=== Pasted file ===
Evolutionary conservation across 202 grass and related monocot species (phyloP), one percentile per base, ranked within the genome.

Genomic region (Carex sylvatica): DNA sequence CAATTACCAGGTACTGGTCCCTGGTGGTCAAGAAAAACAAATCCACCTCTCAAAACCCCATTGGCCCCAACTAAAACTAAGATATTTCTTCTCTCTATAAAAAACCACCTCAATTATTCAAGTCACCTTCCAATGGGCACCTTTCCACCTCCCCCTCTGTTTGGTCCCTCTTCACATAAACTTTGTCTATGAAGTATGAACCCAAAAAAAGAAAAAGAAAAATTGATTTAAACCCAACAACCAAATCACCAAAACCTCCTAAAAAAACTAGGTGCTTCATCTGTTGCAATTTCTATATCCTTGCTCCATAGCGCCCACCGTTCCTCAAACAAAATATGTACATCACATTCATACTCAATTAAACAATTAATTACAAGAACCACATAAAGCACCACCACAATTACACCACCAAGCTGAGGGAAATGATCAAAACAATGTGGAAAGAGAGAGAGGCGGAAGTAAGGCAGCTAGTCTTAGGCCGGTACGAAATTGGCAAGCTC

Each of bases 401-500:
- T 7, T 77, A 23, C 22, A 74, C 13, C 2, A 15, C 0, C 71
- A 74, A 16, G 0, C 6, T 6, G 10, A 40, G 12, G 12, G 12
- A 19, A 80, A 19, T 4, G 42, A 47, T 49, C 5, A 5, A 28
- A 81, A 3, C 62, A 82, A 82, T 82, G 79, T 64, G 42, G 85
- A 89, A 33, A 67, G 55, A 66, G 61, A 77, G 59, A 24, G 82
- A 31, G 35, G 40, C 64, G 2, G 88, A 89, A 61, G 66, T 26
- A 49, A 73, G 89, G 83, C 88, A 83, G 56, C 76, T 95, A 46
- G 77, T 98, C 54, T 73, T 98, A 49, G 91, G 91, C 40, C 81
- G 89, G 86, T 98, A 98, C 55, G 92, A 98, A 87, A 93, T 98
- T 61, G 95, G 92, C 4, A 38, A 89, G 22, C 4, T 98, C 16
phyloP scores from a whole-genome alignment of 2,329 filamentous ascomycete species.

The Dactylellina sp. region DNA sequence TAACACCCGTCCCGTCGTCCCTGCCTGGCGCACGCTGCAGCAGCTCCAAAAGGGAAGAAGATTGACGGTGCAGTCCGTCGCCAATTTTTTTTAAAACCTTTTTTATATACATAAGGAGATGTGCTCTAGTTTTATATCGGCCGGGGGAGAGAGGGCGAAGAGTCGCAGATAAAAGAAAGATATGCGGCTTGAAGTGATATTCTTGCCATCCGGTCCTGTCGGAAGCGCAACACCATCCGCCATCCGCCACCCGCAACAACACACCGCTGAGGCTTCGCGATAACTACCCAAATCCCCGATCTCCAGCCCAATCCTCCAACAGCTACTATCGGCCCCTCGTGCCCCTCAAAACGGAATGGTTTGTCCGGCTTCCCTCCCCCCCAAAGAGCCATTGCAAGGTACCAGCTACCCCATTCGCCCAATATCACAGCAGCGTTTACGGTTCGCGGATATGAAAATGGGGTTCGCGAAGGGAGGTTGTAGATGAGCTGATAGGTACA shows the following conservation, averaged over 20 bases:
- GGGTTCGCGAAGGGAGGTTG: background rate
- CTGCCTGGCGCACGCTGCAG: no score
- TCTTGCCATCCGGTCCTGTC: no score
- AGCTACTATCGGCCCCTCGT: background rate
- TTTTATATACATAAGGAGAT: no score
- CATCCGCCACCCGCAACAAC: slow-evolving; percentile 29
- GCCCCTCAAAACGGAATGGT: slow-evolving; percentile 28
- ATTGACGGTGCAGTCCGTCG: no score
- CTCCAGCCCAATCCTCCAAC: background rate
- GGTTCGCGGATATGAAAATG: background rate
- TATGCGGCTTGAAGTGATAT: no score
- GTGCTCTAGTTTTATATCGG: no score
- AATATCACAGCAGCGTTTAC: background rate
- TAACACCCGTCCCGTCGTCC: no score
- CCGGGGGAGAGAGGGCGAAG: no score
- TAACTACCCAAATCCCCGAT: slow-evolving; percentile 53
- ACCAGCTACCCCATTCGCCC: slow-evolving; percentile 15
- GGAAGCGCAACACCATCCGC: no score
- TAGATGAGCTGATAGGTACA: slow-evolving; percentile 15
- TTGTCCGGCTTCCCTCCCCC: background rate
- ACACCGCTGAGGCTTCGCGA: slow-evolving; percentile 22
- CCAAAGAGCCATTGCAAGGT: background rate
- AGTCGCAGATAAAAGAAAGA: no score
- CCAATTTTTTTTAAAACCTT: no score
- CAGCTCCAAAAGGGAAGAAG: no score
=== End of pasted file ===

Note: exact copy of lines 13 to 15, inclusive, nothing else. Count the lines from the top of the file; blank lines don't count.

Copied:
- T 61, G 95, G 92, C 4, A 38, A 89, G 22, C 4, T 98, C 16
phyloP scores from a whole-genome alignment of 2,329 filamentous ascomycete species.

The Dactylellina sp. region DNA sequence TAACACCCGTCCCGTCGTCCCTGCCTGGCGCACGCTGCAGCAGCTCCAAAAGGGAAGAAGATTGACGGTGCAGTCCGTCGCCAATTTTTTTTAAAACCTTTTTTATATACATAAGGAGATGTGCTCTAGTTTTATATCGGCCGGGGGAGAGAGGGCGAAGAGTCGCAGATAAAAGAAAGATATGCGGCTTGAAGTGATATTCTTGCCATCCGGTCCTGTCGGAAGCGCAACACCATCCGCCATCCGCCACCCGCAACAACACACCGCTGAGGCTTCGCGATAACTACCCAAATCCCCGATCTCCAGCCCAATCCTCCAACAGCTACTATCGGCCCCTCGTGCCCCTCAAAACGGAATGGTTTGTCCGGCTTCCCTCCCCCCCAAAGAGCCATTGCAAGGTACCAGCTACCCCATTCGCCCAATATCACAGCAGCGTTTACGGTTCGCGGATATGAAAATGGGGTTCGCGAAGGGAGGTTGTAGATGAGCTGATAGGTACA shows the following conservation, averaged over 20 bases: